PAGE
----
SARASOTA -- Relatives of 9/11 victims are eagerly watching the legal struggle over information held by the FBI concerning a Saudi Arabian family in Sarasota that possibly had ties to terrorists, even as calls in Congress ramp up for more disclosure about how the attackers were funded.
On Friday, a federal judge in Fort Lauderdale is expected to receive FBI documents pertaining to the agency’s investigation of the Saudi family that abruptly left Sarasota just before the Sept. 11, 2001, attacks.
Late Thursday, the government asked for more time to submit the records, saying the materials that need to be searched comprise 23 boxes totaling 92,000 pages at the agency’s Tampa field office — some of documents carrying a “secret” classification.
Government lawyers proposed a May 2 deadline.
The judge had ordered the FBI to turn over the materials as part of a lawsuit by a South Florida news organization that has been joined by both the Herald-Tribune and the Miami Herald.
In his blistering 23-page order, the judge scolded the FBI for failing to conduct a comprehensive search initially for documents stemming from its investigation.
“Defendants’ eagerness to assert exemptions and wooden method of interpreting Plaintiffs’ [Freedom of Information Act] requests essentially deprives the Court of its role in examining any relevant documents and independently determining whether any exemptions may apply,” U.S. District Court Judge William Zloch in Fort Lauderdale wrote of the FBI, the defendant in the case.
Zloch ordered a more-exhaustive new search, with the resulting documents to be delivered — uncensored — to him for review Friday.
Additional documentation is due in June.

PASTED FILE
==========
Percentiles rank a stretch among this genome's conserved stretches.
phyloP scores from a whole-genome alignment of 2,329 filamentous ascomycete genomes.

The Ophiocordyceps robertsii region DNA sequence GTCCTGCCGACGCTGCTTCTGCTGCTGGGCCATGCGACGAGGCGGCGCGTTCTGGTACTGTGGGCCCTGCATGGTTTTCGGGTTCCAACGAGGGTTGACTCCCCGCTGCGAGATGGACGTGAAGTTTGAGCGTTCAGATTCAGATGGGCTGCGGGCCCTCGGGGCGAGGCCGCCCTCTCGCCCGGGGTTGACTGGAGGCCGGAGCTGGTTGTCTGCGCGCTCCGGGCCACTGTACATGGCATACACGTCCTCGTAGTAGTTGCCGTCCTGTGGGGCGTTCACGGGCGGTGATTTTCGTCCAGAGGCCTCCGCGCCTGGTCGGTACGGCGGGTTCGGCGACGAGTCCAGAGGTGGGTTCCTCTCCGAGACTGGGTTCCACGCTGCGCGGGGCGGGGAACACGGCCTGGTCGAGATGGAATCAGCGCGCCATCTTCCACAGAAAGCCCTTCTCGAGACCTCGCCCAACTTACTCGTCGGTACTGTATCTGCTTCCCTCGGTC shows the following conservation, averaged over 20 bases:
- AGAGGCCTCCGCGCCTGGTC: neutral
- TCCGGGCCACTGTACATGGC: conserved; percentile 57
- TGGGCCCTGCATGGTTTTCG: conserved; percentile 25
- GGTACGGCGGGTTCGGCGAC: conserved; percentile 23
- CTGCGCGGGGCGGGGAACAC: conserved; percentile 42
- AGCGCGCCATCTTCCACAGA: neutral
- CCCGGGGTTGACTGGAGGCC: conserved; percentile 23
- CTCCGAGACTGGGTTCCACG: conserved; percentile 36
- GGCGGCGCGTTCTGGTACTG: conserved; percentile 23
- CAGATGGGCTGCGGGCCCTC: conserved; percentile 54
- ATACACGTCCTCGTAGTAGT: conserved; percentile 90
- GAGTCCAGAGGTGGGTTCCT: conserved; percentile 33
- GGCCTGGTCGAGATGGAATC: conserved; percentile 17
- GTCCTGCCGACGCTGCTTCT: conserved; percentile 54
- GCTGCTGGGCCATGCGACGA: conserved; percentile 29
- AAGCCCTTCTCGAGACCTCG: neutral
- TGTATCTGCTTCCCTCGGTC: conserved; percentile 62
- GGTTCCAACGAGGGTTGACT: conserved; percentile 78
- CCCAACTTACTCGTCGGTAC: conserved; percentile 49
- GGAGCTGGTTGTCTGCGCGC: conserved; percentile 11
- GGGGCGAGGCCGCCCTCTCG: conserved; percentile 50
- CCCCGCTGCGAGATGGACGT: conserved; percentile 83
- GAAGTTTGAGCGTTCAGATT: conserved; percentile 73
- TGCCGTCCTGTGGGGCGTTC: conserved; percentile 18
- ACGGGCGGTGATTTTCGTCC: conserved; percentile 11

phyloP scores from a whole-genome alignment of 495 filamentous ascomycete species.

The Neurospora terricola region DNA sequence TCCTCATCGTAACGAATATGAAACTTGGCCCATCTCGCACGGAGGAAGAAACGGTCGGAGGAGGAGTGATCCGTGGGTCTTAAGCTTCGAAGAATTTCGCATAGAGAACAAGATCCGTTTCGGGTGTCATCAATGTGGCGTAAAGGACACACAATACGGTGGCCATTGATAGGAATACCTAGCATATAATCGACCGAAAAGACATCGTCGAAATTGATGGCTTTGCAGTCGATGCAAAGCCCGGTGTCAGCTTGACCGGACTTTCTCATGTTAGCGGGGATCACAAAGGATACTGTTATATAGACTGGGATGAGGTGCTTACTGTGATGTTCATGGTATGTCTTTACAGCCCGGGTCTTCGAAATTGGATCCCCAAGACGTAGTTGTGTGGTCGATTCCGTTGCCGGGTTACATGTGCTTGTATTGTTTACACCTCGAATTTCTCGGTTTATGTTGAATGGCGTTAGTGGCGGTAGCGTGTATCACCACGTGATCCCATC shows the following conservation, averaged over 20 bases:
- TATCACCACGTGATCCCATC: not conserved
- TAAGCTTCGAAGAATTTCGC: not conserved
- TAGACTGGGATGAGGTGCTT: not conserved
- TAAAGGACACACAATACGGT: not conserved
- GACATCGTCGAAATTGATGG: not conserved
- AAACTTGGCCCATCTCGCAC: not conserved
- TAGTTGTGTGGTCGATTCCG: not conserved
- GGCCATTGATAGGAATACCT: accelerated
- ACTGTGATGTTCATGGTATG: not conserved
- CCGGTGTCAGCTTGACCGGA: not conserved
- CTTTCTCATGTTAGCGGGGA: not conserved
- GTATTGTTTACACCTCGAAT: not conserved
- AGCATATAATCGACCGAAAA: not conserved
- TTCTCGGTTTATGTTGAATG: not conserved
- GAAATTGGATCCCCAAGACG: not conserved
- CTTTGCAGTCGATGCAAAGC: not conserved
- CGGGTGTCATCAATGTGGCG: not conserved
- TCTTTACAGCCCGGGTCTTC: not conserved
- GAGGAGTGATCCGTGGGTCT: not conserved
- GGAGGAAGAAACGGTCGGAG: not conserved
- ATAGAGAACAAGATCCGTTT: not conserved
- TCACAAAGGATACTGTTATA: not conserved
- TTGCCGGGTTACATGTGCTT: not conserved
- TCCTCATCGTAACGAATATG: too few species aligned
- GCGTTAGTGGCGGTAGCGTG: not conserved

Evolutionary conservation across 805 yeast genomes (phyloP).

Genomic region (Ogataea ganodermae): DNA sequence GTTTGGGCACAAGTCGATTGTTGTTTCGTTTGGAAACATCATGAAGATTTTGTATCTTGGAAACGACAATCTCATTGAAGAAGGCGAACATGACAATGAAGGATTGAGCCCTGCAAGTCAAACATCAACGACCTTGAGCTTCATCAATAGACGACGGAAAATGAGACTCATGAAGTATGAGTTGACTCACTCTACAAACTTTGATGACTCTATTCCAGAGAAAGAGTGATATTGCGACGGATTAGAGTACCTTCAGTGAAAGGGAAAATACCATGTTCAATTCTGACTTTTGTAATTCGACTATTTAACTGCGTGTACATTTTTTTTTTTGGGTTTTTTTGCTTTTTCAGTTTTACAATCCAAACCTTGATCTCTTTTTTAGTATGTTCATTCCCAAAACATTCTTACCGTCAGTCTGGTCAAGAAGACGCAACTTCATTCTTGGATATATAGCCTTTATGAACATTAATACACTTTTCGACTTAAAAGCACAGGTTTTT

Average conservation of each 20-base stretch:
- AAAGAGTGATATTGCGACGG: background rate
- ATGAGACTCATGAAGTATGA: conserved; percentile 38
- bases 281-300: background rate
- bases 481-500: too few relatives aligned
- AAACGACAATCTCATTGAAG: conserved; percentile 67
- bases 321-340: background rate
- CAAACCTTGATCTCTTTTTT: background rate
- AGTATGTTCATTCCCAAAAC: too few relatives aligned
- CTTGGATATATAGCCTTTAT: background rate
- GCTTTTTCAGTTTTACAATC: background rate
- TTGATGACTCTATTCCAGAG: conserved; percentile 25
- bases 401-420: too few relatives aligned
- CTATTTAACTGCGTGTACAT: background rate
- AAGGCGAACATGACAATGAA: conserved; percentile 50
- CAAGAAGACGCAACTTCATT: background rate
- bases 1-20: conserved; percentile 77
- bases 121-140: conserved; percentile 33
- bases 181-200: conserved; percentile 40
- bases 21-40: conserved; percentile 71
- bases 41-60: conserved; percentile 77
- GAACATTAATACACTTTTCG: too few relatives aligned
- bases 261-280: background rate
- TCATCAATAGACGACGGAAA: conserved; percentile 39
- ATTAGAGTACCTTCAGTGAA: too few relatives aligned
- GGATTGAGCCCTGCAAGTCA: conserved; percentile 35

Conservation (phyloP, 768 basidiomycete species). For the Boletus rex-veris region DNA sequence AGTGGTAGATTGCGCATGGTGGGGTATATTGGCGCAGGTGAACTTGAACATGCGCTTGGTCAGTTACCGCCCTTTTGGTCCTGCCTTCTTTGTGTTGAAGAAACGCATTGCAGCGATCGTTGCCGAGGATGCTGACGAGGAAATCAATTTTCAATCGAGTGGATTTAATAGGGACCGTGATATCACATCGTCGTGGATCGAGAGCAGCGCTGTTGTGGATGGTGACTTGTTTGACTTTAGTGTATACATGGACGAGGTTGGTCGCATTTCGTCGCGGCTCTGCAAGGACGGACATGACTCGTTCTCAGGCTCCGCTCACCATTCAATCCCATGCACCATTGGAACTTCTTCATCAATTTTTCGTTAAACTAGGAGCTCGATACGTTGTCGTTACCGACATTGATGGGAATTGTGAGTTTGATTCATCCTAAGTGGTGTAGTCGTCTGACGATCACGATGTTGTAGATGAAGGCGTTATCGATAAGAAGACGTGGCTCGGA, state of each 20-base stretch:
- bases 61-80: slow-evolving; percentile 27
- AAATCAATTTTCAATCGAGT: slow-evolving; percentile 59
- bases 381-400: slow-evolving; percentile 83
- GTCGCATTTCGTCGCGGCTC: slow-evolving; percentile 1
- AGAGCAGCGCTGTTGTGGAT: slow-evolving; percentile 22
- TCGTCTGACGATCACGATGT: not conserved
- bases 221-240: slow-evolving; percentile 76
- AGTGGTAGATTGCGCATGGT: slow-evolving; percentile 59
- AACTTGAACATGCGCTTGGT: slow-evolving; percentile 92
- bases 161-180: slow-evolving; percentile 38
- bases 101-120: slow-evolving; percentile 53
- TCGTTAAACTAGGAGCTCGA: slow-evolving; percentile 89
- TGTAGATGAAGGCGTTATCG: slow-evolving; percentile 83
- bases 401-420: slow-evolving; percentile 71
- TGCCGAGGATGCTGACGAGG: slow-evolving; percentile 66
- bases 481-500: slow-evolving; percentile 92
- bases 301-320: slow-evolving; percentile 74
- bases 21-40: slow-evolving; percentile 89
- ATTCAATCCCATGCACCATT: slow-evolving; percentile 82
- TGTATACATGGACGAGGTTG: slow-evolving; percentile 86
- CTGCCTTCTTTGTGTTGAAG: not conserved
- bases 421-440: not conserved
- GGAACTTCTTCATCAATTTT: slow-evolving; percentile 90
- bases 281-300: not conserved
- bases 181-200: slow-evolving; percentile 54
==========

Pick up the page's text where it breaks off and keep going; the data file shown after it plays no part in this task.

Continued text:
Members of the Saudi family have strongly denied any ties to the 9/11 terrorists.
If the judge eventually makes those documents public, the 16-month-old lawsuit could dovetail with a larger effort to shed more light on who financed the jet attacks on New York and Washington, D.C.
One effort is underway in New York federal court, where a 12-year-old case seeks $1 trillion in damages for the relatives of almost 10,000 9/11 victims.
In that case, families are attempting to sue the Kingdom of Saudi Arabia and charities that it established.
In Congress, meanwhile, there is a growing drumbeat to make public a censored 28-page chapter about the terrorists’ financing that was pulled by unnamed government censors from the report, “Joint Inquiry Into Intelligence Activities Before and After the Terrorist Attacks of September 2001.” The joint Congressional report, minus the censored chapter, runs about 800 pages and was published in late 2002.
The classified section is believed by activists to be based on FBI and CIA documents, and to point fingers at Saudi Arabia, a long-time ally of the United States and key oil supplier.
“It all ties together about financing power, leading back to the Saudis,” said Bill Doyle, a retired stockbroker who lives in the Central Florida community of The Villages, and whose youngest son, Joseph, died after being trapped in New York’s World Trade Center.
Doyle is among the lead plaintiffs in one of three lawsuits against Saudi Arabia that have been combined into a single federal court action entitled “In Re: Terrorist Attacks of Sept. 11, 2001 (Saudi Arabia et al.)”
He said he believes the Sarasota connection — in which a Saudi family abruptly departed the United States two weeks before the attacks, leaving behind many possessions — could answer questions about larger issues.
“You take off a week or so before 9/11 and go back to Saudi Arabia and leave dirty diapers, food, two brand-new cars and a house. And there is also evidence that some of the people who were [taking flight] training over at Huffman Aviation in Venice were visiting their house,” Doyle said.
Supreme Court case
Meanwhile, the U.S. Supreme Court is likely to decide soon whether to hear arguments from the kingdom’s attorneys, who want their client removed as a defendant.
If successful, it would be the second time that those lawyers have persuaded a court to drop Saudi Arabia as a defendant.